The rise of the private sector requires the digitization of processes
Investments in private equity, private debt, infrastructure or real estate are a response to investors’ search for performance but also for meaning. These increasingly sought-after real assets are facing unprecedented dynamics and volumes.
The growing demand for alternative investments is changing. Following an increase of nearly 50% of these assets between 2015 and 2020, a further jump of 60% is expected by 2025[i]. These investments in unlisted assets are appreciated by investors, who seek performance, diversification of their portfolios and meaning by investing in the real economy. They offer a spectrum of very heterogeneous assets and differ from liquid assets by the absence of market infrastructure. However, in this context of an upsurge in illiquid real assets in portfolios, the demands of investors in terms of data, risk management and reporting are strong incentives for more organization and efficiency.
Open to individual customers
One of the striking phenomena of this movement is the opening of these markets to individual customers. Thus, in France, among the AIF (Alternative Investment Funds governed by the AIFM directive[ii]), according to the Stock Exchange Authority (AMF), 40% are open to non-professional investors. The share of unlisted assets in vehicle life insurance contracts offered by insurers has increased significantly. In France, the government has sought to encourage savers to consider investing in unlisted assets by launching, in October 2020, with Bpifrance (public investment bank), a venture capital fund of funds distributed by the networks. banking and insurance.[iii]. In the context of the crucial need for equity capital of many companies, this approach is, for individuals, an opportunity to invest in SMEs, that is to say in the real economy.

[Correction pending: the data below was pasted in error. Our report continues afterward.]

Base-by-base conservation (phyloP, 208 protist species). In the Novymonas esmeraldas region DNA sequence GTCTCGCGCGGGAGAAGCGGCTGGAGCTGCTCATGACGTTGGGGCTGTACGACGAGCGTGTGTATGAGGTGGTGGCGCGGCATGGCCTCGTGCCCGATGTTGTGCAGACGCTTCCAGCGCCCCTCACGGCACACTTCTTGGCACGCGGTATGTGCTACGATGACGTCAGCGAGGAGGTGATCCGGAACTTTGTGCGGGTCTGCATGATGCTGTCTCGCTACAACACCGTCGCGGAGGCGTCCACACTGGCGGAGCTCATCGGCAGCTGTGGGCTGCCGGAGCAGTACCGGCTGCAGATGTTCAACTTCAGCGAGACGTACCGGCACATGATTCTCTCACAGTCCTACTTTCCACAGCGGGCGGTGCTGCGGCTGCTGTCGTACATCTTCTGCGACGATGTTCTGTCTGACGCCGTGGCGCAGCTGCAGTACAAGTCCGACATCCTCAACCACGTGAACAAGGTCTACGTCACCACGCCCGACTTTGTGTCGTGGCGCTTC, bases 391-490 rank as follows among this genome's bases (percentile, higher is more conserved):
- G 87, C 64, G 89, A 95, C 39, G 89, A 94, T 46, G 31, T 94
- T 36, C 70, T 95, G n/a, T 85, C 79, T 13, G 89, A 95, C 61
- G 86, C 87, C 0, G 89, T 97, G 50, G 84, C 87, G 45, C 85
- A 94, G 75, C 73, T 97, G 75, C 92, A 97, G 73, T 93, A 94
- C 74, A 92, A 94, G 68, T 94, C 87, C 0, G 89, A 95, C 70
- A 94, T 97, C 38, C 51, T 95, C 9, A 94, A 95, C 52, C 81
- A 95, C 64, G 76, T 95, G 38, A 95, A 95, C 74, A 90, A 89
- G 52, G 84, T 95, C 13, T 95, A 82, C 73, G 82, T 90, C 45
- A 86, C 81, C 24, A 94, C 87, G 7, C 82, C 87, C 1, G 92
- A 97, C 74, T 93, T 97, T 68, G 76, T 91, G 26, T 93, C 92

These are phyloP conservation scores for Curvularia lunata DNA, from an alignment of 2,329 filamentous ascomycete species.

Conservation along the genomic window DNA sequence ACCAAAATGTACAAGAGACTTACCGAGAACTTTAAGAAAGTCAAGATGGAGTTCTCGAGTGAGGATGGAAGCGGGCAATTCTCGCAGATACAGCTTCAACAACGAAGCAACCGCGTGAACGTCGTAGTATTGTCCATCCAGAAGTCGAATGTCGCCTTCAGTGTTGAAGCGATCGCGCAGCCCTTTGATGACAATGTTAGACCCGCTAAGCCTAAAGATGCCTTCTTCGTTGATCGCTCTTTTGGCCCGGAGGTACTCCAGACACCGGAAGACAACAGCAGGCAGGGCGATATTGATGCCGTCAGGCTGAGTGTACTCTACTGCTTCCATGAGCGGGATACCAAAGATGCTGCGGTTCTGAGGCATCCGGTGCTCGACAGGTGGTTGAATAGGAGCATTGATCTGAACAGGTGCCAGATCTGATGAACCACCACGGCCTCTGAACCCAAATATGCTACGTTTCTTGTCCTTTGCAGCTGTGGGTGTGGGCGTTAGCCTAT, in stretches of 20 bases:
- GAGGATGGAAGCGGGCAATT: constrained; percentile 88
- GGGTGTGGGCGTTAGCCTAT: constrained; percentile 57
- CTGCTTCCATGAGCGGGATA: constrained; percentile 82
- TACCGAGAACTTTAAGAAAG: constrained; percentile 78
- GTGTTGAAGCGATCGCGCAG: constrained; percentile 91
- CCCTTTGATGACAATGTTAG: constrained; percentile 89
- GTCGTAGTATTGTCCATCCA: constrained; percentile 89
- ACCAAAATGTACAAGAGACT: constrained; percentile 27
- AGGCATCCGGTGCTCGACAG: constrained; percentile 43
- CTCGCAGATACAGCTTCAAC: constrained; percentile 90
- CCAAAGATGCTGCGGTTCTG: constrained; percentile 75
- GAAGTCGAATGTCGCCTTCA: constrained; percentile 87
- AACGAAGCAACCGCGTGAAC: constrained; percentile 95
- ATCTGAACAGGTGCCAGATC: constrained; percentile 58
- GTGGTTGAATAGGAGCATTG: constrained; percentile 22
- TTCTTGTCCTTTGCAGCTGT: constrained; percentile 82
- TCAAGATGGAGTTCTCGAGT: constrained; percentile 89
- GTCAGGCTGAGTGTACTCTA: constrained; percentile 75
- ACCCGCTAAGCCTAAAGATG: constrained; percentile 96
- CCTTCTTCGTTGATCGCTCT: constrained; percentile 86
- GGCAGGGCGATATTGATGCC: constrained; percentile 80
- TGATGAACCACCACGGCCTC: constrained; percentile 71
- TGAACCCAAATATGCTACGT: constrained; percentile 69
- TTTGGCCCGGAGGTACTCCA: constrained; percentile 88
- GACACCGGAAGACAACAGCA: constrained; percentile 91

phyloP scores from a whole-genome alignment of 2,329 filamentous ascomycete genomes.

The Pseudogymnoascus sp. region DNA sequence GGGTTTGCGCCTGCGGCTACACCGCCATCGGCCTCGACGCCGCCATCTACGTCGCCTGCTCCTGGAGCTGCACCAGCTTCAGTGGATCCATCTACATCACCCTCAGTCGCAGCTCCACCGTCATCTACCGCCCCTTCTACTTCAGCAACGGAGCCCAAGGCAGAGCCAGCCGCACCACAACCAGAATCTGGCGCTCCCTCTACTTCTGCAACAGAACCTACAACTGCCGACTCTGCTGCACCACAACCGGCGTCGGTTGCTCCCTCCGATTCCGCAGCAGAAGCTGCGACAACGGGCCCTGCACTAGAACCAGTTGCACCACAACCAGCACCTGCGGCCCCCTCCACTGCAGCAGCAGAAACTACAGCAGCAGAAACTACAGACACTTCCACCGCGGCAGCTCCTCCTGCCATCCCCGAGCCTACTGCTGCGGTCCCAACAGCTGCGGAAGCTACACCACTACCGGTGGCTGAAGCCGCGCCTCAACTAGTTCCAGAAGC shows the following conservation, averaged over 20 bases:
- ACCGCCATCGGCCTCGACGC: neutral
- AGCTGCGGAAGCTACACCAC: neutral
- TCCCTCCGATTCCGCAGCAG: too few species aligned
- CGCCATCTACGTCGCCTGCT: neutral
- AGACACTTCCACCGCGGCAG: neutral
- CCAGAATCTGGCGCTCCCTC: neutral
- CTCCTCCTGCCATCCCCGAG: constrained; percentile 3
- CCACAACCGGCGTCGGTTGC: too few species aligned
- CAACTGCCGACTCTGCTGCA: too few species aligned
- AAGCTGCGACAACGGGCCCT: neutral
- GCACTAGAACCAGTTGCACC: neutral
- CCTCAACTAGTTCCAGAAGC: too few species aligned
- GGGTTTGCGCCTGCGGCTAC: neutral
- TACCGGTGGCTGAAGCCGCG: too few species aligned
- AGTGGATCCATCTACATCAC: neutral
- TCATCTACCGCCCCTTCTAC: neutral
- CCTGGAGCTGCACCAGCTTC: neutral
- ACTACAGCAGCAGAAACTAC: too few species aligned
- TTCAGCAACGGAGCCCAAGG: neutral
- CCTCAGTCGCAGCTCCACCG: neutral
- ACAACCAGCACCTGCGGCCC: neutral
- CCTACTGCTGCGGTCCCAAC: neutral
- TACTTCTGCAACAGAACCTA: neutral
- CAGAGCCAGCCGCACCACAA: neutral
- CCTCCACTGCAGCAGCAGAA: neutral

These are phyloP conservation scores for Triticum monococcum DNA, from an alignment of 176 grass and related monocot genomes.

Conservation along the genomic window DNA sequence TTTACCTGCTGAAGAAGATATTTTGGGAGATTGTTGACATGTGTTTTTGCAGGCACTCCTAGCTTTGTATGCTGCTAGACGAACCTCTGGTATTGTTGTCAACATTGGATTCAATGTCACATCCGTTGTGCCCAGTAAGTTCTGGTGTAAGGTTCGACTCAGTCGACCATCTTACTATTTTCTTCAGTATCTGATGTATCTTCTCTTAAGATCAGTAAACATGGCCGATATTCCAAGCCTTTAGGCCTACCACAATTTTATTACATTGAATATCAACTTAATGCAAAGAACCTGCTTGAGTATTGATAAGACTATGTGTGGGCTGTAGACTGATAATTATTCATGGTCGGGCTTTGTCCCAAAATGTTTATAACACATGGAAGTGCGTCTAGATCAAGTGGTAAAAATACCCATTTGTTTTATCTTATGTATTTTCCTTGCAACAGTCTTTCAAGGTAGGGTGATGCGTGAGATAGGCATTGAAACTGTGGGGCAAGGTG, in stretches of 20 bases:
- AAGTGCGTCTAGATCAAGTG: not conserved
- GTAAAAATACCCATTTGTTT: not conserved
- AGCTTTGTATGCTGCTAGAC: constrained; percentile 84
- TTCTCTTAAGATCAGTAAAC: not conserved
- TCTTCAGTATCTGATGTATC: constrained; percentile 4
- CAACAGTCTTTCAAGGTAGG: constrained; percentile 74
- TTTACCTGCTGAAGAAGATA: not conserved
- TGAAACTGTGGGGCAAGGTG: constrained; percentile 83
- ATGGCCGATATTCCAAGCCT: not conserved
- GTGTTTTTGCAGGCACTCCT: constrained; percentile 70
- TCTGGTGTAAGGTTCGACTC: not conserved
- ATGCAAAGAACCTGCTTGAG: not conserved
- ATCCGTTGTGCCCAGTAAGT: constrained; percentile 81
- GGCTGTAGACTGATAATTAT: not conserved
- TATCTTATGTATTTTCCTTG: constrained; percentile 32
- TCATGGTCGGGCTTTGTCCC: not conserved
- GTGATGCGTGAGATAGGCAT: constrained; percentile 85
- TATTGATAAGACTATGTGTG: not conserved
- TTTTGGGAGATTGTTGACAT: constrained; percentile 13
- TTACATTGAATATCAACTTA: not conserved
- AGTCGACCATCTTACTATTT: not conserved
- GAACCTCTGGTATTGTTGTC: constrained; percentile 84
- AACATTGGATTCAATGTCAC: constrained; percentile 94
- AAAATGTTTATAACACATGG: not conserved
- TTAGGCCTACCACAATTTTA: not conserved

Actors involved in responsible financing
In unlisted markets, many fund managers are able to respond to the societal and environmental concerns of savers; Indeed, integrating these concerns will soon become an obligation, following the reform of the MiFID directive.[iv]. These players are major players in responsible investment, and the concrete search for impact is often an integral part of the investment process.
This approach is encouraged by a regulatory arsenal deployed by the European Commission as part of its sustainable finance action plan launched in March 2018. Its latest initiative, the SFDR[v], entered into force on March 10, 2021, categorizes the funds and formalizes the reporting obligations concerning the inclusion of ESG issues[vi]. This improved transparency will allow an evolution towards a greater homogenization of practices as well as greater clarity for investors.
Unlisted markets become an asset class in their own right
By definition, the unlisted market includes very heterogeneous investment universes and does not have the market infrastructure for listed assets. However, the requirements for valuation, accounting, position maintenance and control remain very similar. Many banking and non-banking players participate in a very active competitive environment.